The School of Medicine is inviting applications for five 3-year PhD positions, funded by the John Mortimer Shipstone Ratcliffe Medical Scholarships and the Joan Brown Legacy, which will start on 1 October 2017.
Closing date is 22nd May 2017.
Please follow this link for further information and how to apply: http://www.nottingham.ac.uk/medicine/study/postgraduateresearch/legacy-funded-phd-studentships.aspx
The aim of the choir is to promote health and well-being through the joy of singing. Singers welcome but ability to sing is not required!
The choir is fun, helping people to build confidence and find friendship. The choir welcomes adults aged 16 and onwards, particularly older and disabled people and people from diverse backgrounds. It meets every Thursday, 1-2pm, during school term-time.
The Choir was set up in April 2013 and has gone from strength to strength. It is funded by the Institute of Mental Health and rehearsal space is provided free by the Royal Concert Hall.
The NIHR Collaboration for Leadership in Applied Health Research and Care (CLAHRC) East Midlands with support from the NIHR MindTech Healthcare Technology Co-operative (HTC) have helped fund a test to assess Attention Deficit Hyperactivity Disorder (ADHD).
The QbTest is a commercially available computer test that measures ADHD symptoms through the combination of a cognitive test designed to measure attention and impulse control, and a motion tracking system to measure hyperactivity.
For more information see the NIHR website.
Dr Deborah de Oliveira, a research fellow at the University of Nottingham, has published a unique scale to measure the subjective quality of life of older family carers of people living with dementia.
The scale is called the Dementia Quality of Life Scale for Older Family Carers (DQoL-OC©). The DQoL-OC© has 22 items, is an age and dementia-specific, multi-dimensional and psychometrically sound tool to measure the impact of caregiving on a wide range of life aspects.
The tool can be used by researchers and health professionals to understand the impact of caregiving on the older family carers’ quality of life.
The Institute of Mental Health will bring together researchers, clinicians and people with lived experience of ADHD to help promote better understanding of the condition at its annual engagement conference on Friday 3 February at the IMH, partnership between the University of Nottingham and Nottinghamshire Healthcare Trust.
CANDAL, the Institute’s Centre for ADHD and Neurodevelopmental Disorders Across the lifespan, will be showcasing an ‘in my shoes experience’ developed by Shire and supported by CANDAL members Professor David Daley and Blandine French.
Professor David Daley, who has been leading the research, explains, “Promoting public understanding about neurodevelopmental disorders is one CANDAL’s key aims. ‘In my shoes’ is a live action virtual reality experience that allows individuals to enter the world of three different people with ADHD and experience how it feels to have that condition.”
This innovative experience helps people fully understand what it is like to have ADHD so that they can see the individual behind the disorder.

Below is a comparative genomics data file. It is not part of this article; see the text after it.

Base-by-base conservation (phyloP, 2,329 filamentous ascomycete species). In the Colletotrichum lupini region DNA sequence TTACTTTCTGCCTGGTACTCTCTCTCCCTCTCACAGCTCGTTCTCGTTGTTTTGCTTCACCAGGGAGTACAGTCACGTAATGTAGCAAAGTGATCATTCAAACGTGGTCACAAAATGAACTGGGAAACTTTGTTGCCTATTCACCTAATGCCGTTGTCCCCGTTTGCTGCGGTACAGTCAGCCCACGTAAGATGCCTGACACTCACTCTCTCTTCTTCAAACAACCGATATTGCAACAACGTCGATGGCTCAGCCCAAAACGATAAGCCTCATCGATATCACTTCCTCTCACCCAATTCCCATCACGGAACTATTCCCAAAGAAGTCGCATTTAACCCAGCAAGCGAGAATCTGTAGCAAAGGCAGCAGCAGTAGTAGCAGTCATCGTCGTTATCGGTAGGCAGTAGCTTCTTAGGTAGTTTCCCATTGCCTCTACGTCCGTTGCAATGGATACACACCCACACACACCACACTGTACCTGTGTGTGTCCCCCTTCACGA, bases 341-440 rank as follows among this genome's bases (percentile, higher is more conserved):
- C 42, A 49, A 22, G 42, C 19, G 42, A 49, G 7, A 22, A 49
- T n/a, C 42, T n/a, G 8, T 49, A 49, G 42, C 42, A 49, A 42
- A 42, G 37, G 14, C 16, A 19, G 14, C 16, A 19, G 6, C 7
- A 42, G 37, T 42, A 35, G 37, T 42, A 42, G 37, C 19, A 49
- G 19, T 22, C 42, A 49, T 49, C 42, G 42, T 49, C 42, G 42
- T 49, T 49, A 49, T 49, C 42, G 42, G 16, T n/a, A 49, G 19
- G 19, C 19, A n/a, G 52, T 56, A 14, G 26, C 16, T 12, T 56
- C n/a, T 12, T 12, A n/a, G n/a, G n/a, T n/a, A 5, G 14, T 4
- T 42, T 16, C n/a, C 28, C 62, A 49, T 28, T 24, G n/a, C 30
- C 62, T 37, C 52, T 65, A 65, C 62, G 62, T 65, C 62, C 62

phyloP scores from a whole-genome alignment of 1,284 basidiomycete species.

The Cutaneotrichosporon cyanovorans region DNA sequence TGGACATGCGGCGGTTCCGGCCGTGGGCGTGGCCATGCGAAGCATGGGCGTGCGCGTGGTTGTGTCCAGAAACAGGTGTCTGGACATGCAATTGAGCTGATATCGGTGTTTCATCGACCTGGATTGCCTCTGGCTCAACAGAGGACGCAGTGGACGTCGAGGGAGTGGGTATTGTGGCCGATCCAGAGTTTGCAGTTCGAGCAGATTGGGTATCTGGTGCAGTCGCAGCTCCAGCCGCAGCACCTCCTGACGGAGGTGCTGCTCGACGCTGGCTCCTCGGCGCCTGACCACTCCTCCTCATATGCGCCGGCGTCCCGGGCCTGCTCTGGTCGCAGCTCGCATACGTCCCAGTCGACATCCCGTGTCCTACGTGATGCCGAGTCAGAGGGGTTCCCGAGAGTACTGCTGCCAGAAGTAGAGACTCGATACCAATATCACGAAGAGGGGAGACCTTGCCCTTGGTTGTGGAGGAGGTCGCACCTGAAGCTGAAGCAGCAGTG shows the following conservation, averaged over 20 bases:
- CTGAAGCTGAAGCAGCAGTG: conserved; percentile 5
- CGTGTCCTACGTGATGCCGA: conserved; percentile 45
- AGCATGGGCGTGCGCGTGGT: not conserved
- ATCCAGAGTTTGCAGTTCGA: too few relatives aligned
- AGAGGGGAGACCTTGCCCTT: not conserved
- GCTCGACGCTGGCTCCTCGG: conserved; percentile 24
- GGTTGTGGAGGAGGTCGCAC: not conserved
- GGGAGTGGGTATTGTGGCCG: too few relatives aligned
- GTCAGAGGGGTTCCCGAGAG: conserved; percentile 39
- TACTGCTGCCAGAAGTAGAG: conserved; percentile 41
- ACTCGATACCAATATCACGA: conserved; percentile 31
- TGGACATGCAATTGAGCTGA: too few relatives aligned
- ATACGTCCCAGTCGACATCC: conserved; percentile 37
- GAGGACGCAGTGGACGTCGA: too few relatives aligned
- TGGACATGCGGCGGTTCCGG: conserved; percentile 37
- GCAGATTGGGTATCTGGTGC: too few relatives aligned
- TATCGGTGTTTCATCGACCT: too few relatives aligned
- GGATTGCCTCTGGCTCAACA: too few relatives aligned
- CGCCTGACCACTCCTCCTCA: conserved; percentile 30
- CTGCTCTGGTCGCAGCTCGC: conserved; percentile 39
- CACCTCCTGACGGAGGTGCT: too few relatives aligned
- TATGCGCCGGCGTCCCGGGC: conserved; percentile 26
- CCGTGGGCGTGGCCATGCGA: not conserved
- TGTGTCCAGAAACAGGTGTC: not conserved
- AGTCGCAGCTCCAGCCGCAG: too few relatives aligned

The Institute of Mental Health are now accepting entries for our Publications Awards, looking to highlight the best publications that have been produced during 2016.
There are four categories to enter:
1) Best overall publication
2) Best publication when the author has no more than six previous publications
3) Best publication flowing from work during doctoral studies or as part of a doctoral dissertation
4) Best publication by an employee of Nottinghamshire Healthcare NHS Trust who does not have a substantive contract with a university
Each award carries a prize value of £100 to be given as a voucher. Nominations may be by the author or by others (professors are not eligible for prizes).
The needs of long-stay patients in high and medium secure hospitals has been the topic of a three-year research study at the Institute of Mental Health, which came to an end earlier this year resulting in some interesting findings.
What are forensic psychiatric services?
Hospital care for those with mental health issues and offending behaviour. They are provided in different levels of security: high, medium and low and typically patients move from high to lower levels of security. The average length of stay in high secure care alone is 8 years. There is no agreed length of stay but ‘long-stay’ is defined as more than 10 years in high secure or 5 years in medium secure care (or 15 years in a combination of both).
Why was this research needed?
Nottingham has been awarded £23.6 million from the Government to enable clinical researchers to keep pushing for medical breakthroughs, as part of a record package of funding announced this week, by Health Secretary, Jeremy Hunt. This is part of the £816m funding that has gone to NHS and University partnerships across England through the National Institute for Health Research (NIHR) to develop NIHR Biomedical Research Centres .
The new Centre in Nottingham will drive innovation and internationally competitive translational research in therapeutic areas which are highly relevant to the health of our patients and public: gastrointestinal and liver disease, hearing loss and tinnitus, respiratory and musculoskeletal disease as well as mental health and technology, which will be hosted by the Institute and lead by Professor Chris Hollis, Director, NIHR MindTech Healthcare Technology Co-operative.